China must reconsider its UN veto

China must reconsider its UN veto

By VIVEK GUMASTE | 23 April, 2016
China, despite its pomp as a modern technologically advanced nation, remains a medieval suzerain wedded to an archaic mindset. At the heart of Chinese animosity is a sibling rivalry of sorts.
China’s inveterate discordance with India is intuitively visceral rather than cerebral; a flagrant exposition of a primordial instinct driven by the crude urges of supremacy, jealousy and vengeance—base traits that militate against pragmatic co-existence, the mantra of the modern world. China, despite its pomp as a modern technologically advanced nation, remains a medieval suzerain wedded to an archaic mindset. This is the difficult conundrum that India needs to unravel to interpret China’s recent actions, especially its decision to stall the UN ban on Jaish-e-Mohammed (JeM) chief Masood Azhar.
At the heart of Chinese animosity is a sibling rivalry of sorts. Both China and India, the bearers of rich ancient civilisations, came into being as modern states almost simultaneously in the late 1940s: one, a champion of democracy and the other professing Communism. However, it was India with its charismatic leaders Gandhi and Nehru and its message of non-violence that caught the world’s attention much to the chagrin of China.
India’s ascendency became an eyesore. Reacting to India’s contention of having introduced China to the non-aligned powers at Bandung in 1957, Zhou Enlai, China’s first Prime Minister chafed at the idea of a “third rate power like India claiming to introduce to the world the Prime Minister of a first rate power like China” (Kuldip Nayar, India: The Critical Years).
The 1962 war, ostensibly a fallout of a contentious boundary dispute, was in reality a ruse to humiliate India and establish Chinese dominance. Sarvepalli Gopal corroborates this in his authoritative biography of Nehru by quoting a Chinese official who explains that the prime objective of the war was to demolish India’s “arrogance’ and “illusions of grandeur” and that China “had taught India a lesson” and, if necessary, they would teach her a lesson “again and again”.
Post the 1962 war debacle, India suffered a severe loss of face, receded into relative obscurity and posed no real challenge to China. Things, however, changed in 2014, when India elected an energetic Narendra Modi, who left no stone unturned to shore up India’s image abroad; a whirlwind global tour increased India’s visibility and reaffirmed its potential. 
Co-incidentally, world conditions too turned favourable. The global economy suffered a meltdown, and China the kingpin stumbled, leaving India with its consistent growth rate as the only shining spot in an otherwise grim economy. There was even talk of the Indian growth rate trumping China’s.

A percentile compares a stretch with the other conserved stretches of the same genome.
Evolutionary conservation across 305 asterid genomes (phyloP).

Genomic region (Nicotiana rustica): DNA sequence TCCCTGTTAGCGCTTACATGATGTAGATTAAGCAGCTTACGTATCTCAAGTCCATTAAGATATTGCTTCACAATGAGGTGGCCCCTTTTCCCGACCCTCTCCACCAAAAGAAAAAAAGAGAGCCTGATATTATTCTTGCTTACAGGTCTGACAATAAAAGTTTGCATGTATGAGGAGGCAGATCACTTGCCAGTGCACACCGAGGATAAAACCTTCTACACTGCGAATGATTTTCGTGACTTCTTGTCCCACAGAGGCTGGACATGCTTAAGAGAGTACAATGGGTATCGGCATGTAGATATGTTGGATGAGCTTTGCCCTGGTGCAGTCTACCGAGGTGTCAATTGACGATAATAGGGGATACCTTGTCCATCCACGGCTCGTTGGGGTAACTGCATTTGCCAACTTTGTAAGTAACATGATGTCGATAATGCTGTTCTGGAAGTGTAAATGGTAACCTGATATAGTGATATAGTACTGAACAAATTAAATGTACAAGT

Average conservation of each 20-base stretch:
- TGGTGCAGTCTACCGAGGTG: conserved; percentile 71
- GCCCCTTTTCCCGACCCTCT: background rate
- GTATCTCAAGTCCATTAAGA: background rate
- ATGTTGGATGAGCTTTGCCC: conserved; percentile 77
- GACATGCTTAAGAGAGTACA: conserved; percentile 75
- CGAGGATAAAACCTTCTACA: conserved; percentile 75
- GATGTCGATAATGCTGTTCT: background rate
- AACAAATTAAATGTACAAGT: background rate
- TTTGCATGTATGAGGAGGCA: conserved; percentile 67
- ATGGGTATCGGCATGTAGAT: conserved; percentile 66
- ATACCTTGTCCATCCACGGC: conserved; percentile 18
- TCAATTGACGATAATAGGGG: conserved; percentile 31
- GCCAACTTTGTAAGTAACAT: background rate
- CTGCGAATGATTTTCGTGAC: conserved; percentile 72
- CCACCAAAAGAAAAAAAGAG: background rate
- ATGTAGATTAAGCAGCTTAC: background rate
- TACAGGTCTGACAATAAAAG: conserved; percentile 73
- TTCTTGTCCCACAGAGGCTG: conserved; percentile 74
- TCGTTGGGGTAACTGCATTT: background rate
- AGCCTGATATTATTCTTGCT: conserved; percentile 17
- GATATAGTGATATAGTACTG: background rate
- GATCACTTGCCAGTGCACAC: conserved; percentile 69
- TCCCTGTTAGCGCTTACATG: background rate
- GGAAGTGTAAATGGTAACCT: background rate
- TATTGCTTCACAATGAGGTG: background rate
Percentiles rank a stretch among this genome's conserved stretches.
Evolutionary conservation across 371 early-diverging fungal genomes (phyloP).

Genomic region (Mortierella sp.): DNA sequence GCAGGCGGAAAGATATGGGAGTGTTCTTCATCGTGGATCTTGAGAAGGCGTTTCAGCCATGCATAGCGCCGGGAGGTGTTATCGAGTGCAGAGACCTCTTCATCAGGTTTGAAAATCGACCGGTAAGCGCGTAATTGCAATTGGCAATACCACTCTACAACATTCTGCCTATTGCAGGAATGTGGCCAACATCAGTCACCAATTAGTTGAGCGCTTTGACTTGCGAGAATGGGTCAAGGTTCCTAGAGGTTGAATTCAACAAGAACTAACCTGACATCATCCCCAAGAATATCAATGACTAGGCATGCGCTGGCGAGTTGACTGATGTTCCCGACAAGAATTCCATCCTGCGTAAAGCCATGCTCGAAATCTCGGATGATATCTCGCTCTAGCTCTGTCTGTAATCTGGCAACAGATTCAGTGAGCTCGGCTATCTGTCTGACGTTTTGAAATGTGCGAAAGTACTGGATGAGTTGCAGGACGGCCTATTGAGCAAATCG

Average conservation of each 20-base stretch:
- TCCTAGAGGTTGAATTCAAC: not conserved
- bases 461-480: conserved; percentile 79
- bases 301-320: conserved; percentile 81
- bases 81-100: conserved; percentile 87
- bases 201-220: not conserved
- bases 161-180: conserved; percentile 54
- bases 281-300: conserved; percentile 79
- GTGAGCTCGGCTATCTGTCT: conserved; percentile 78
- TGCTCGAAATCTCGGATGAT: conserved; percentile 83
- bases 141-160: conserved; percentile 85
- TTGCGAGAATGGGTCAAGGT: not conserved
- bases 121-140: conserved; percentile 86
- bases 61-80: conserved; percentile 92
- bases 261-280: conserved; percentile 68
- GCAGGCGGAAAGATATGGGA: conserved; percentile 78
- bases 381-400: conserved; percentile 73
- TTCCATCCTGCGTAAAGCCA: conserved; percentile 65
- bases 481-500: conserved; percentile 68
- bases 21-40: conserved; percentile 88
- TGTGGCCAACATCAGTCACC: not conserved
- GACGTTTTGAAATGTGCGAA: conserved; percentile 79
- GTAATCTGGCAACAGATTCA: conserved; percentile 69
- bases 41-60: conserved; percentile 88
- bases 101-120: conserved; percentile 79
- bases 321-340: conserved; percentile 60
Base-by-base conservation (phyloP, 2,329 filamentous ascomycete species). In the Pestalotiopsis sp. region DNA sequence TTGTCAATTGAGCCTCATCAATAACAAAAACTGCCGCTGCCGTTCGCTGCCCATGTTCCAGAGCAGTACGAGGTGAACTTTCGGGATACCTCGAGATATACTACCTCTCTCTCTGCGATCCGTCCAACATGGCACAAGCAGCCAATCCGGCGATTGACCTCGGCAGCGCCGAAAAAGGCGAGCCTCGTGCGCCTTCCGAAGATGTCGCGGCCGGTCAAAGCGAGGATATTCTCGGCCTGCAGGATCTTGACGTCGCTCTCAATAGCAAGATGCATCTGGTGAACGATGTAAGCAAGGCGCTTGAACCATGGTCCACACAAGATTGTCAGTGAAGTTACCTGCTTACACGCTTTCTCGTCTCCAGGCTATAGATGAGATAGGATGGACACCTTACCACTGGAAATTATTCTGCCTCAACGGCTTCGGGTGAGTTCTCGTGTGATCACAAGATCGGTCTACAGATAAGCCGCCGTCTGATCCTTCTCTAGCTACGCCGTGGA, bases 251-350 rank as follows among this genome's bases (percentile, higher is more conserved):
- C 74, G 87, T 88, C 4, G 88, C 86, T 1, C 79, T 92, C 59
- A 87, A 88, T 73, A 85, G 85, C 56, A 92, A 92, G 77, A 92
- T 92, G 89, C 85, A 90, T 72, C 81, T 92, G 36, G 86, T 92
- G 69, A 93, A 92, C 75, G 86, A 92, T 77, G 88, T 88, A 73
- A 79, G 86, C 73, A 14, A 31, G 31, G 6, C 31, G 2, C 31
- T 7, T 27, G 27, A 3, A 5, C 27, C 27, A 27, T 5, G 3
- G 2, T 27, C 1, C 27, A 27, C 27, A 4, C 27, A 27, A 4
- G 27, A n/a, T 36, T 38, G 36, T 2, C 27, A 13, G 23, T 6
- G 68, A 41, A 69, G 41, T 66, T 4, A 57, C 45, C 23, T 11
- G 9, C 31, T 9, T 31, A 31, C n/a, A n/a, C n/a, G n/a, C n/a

India was on the rise again: China had to make good its threat of punishing India “again and again”.
China’s veto of the UN ban on Masood Azhar must be juxtaposed on this changing geo-political milieu. 
Pakistan’s chicanery in this affair is undeniable, but more significant is China’s own inherent interest, which cannot be overlooked. Sequence this action with the sudden rash of cross border intrusions by China late last year and a larger game plan emerges: the destabilisation of India with an intent to halt its progress. 
Link the recent happenings in Kashmir to the UN veto and the picture becomes even more sinister: an insurgency in the near future instigated by Pakistan and covertly supported by China. India must be alert.
China’s current pique also stems from closer India-US military ties and India’s collaboration with Japan, Philippines and Vietnam to deter Chinese expansion in the South China Seas, a payback for its “string of pearls” strategy that aims to upstage Indian Navy’s dominance in the Indian Ocean by building ports at Gwadar (Pakistan), Hambantota (Sri Lanka), Chittagong (Bangladesh), Sittwe (Myanmar) and Maroa (Maldives).
Obviously concerned about the growing India-US military co-operation, the official Chinese paper, the Global Times (17 April 2016) cast the US as an outsider, invoked common interest and advocated regional stability ahead of the meeting of foreign ministers of Russia, India and China in Moscow on 18 April: “Regional stability is a common pursuit of both China and India. 
The US, as an external power, has different interests from the regional countries of China, Russia and India. Eurasian stability particularly requires trilateral cooperation among China, Russia and India.”
For India to reciprocate, China must reconsider its UN veto and actively disassociate itself from the terrorist activities of Pakistan, the greatest threat to regional stability.
Vivek Gumaste is a US based academic and political ­commentator.
 

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